Four UT students raise money to build schools in Africa with Pencils of Promise

Mikaela Cannizzo

When four UT students registered for a philanthropy class, they expected to learn what it means to give back. They never expected to leave the class with $25,000 to fund a school in Africa. 

The team received the money in May, at the end of “Philanthropy: The Power of Giving.” The signature course requires students to research a charity and create a presentation to potentially receive funding for an organization of their choice. The group members chose to support Pencils of Promise, which is dedicated to building schools in countries that lack the resources to provide quality education to its citizens.  

“We want to give other kids the chance to pursue an education,” said Karishma Thakor, biology sophomore and team member. “We realize how fortunate we are to live in the United States, and we want to make it a priority to contribute to the success of others.”

Within the class, the group earned the most amount of funding, which helped it achieve its goal of sponsoring the construction of a school in Ghana. A construction team located in Africa is currently building the school, but the students said they still feel included in the project. In addition to making a dedication plaque for the school, they receive photos and updates of progress through impact reports. 

Hannah Denitz, development coordinator at Pencils of Promise, serves as the main contact for the students and notifies them about the work being done in Ghana.

“We believe it is important to be transparent throughout the whole process,” Denitz said. “We want our supporters to understand how their efforts have changed lives and communities forever.” 

Thakor said her group wanted to make sure their donation didn’t fall through the cracks and would actually make a tangible difference. The group members didn’t think donating $25,000 to a multi-million dollar organization would create the impact it desired. Thakor said keeping track of the work being done across the globe allows them to visibly see the impact they are making.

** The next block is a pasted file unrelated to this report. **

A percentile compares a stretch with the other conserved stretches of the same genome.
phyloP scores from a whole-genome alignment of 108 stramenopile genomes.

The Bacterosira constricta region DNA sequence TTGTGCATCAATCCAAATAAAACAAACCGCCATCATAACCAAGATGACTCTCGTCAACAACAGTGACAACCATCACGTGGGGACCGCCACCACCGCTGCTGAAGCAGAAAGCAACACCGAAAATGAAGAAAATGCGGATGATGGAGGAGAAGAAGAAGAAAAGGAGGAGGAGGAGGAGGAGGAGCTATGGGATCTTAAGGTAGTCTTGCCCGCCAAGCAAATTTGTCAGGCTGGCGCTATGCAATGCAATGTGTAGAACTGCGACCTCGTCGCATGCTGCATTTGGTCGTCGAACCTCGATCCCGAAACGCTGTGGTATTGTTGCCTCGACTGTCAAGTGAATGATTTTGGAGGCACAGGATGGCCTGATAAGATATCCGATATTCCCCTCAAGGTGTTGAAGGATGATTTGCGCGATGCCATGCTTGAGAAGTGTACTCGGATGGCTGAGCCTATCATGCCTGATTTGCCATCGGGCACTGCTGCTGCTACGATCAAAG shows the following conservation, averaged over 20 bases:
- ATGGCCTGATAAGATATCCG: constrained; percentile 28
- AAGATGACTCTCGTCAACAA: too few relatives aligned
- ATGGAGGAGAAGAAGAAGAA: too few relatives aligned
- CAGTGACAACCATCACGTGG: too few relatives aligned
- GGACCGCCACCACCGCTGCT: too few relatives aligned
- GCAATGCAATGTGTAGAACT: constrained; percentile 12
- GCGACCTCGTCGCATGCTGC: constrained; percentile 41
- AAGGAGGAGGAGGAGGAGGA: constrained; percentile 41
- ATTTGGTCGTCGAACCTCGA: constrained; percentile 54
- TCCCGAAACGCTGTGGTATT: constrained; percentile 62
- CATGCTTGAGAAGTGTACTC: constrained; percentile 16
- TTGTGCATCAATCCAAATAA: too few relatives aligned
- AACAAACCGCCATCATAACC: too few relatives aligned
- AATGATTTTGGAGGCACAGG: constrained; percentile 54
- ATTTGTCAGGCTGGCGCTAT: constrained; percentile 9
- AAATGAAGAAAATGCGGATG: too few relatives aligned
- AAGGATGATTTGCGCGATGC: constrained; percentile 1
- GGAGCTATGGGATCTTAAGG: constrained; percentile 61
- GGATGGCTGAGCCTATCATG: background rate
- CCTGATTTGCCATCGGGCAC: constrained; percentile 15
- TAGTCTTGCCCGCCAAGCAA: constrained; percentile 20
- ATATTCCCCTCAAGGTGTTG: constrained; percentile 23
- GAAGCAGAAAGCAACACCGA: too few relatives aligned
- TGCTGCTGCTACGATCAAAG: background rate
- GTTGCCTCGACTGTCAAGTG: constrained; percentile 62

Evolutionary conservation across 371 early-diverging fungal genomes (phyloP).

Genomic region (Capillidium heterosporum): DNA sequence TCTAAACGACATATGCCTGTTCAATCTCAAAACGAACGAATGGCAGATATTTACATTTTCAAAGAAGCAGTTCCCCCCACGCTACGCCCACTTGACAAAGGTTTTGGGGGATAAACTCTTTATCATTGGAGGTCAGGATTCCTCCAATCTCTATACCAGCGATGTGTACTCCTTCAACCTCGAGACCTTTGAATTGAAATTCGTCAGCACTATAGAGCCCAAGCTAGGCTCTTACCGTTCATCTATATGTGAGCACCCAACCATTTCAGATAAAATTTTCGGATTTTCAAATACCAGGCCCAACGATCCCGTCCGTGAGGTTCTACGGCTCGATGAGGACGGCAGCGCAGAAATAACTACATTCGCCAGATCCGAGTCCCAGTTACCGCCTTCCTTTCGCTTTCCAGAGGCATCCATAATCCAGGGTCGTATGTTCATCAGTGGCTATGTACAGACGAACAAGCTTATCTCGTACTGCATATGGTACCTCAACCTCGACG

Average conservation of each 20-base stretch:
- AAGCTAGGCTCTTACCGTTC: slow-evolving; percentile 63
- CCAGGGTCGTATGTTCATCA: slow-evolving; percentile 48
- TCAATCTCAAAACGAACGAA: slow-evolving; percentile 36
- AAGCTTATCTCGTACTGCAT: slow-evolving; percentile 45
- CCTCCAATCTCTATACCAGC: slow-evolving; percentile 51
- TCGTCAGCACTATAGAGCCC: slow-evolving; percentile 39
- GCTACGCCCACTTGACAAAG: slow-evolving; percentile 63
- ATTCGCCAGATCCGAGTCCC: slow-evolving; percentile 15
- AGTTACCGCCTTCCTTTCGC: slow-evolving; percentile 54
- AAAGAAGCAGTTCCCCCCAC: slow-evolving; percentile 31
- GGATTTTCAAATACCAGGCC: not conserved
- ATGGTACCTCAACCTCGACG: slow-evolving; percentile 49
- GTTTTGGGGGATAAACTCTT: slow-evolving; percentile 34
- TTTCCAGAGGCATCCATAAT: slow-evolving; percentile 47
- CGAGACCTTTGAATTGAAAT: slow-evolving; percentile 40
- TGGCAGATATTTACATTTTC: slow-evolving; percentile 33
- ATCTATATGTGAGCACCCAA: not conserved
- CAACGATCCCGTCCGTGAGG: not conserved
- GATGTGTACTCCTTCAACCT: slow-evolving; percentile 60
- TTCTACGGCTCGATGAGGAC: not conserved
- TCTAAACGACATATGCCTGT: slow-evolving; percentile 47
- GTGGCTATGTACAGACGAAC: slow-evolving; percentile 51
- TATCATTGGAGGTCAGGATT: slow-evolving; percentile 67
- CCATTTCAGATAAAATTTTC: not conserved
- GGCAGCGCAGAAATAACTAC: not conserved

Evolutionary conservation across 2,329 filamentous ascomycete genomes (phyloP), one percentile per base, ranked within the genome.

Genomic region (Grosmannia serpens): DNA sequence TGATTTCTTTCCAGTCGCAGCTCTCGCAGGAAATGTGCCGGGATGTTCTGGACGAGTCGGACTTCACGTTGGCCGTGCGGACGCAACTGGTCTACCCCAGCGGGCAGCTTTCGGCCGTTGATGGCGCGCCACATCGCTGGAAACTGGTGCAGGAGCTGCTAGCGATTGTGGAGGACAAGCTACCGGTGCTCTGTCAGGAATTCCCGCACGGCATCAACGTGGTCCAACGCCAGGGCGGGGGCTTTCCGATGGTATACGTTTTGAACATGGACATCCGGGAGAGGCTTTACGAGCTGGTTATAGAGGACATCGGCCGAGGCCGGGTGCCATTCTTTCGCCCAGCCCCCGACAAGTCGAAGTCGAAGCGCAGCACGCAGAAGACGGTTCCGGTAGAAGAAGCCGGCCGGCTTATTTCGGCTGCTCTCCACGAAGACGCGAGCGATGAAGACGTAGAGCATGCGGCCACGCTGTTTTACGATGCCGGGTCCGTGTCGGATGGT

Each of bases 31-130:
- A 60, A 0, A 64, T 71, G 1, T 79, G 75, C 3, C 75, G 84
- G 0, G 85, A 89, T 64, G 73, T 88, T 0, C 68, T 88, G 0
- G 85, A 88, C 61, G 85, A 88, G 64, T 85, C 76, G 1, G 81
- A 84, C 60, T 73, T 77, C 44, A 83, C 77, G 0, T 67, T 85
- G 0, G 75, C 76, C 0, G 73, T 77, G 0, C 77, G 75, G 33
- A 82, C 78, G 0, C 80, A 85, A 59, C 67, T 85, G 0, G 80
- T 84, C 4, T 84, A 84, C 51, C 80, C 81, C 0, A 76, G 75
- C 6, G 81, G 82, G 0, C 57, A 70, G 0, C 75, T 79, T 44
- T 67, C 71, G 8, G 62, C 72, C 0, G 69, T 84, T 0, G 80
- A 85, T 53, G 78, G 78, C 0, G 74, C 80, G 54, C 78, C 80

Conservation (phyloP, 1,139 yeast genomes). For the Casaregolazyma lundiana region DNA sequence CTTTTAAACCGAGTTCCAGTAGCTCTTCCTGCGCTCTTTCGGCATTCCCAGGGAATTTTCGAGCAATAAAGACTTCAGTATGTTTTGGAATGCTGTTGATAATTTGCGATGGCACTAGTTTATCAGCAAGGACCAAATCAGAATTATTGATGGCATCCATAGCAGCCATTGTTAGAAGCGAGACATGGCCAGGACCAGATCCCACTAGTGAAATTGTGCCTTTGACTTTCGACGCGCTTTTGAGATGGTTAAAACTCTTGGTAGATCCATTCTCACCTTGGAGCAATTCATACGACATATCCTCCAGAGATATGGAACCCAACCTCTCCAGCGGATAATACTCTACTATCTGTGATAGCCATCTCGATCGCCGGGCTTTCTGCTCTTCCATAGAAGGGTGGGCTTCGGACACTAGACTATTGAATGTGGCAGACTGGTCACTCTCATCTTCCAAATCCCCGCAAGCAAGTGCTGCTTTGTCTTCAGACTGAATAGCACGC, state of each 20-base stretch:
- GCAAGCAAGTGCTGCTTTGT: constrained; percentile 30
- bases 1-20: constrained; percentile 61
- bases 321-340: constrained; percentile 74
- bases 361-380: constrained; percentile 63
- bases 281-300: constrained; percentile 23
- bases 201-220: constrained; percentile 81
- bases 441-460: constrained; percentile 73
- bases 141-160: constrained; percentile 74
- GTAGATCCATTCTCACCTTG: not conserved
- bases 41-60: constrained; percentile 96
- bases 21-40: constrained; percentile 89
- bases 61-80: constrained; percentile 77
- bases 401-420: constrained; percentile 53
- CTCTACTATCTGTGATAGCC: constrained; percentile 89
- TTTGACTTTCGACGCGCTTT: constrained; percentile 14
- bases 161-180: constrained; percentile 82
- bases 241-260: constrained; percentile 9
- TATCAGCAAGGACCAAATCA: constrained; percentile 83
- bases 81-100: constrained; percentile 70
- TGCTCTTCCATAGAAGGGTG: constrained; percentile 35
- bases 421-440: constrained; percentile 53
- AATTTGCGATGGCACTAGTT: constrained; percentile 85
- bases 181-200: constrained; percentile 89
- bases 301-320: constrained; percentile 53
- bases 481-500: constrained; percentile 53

Although they’ve completed their work for the class, the students’ ultimate goal is to sponsor building one school per year. They plan to host fundraisers and events to raise money through becoming a student organization at UT. 

English and government sophomore Ben Wallace said he is excited about the club, because he wants to raise awareness about an organization he feels does important work. 

“I want people to think more critically about donating and present what a good organization should look like,” Wallace said.   

Once they register the organization, the students plan to design t-shirts, collaborate with other on-campus clubs and write letters to students in countries they want to build schools in. 

The team members said they are excited to expand their outreach and include other students at UT in their effort to change the state of education in countries that need help. 

“We just can’t let go of this opportunity to make a change in the world,” Thakor said. “I am so excited that these children will now have the chance to pursue their dreams and careers.”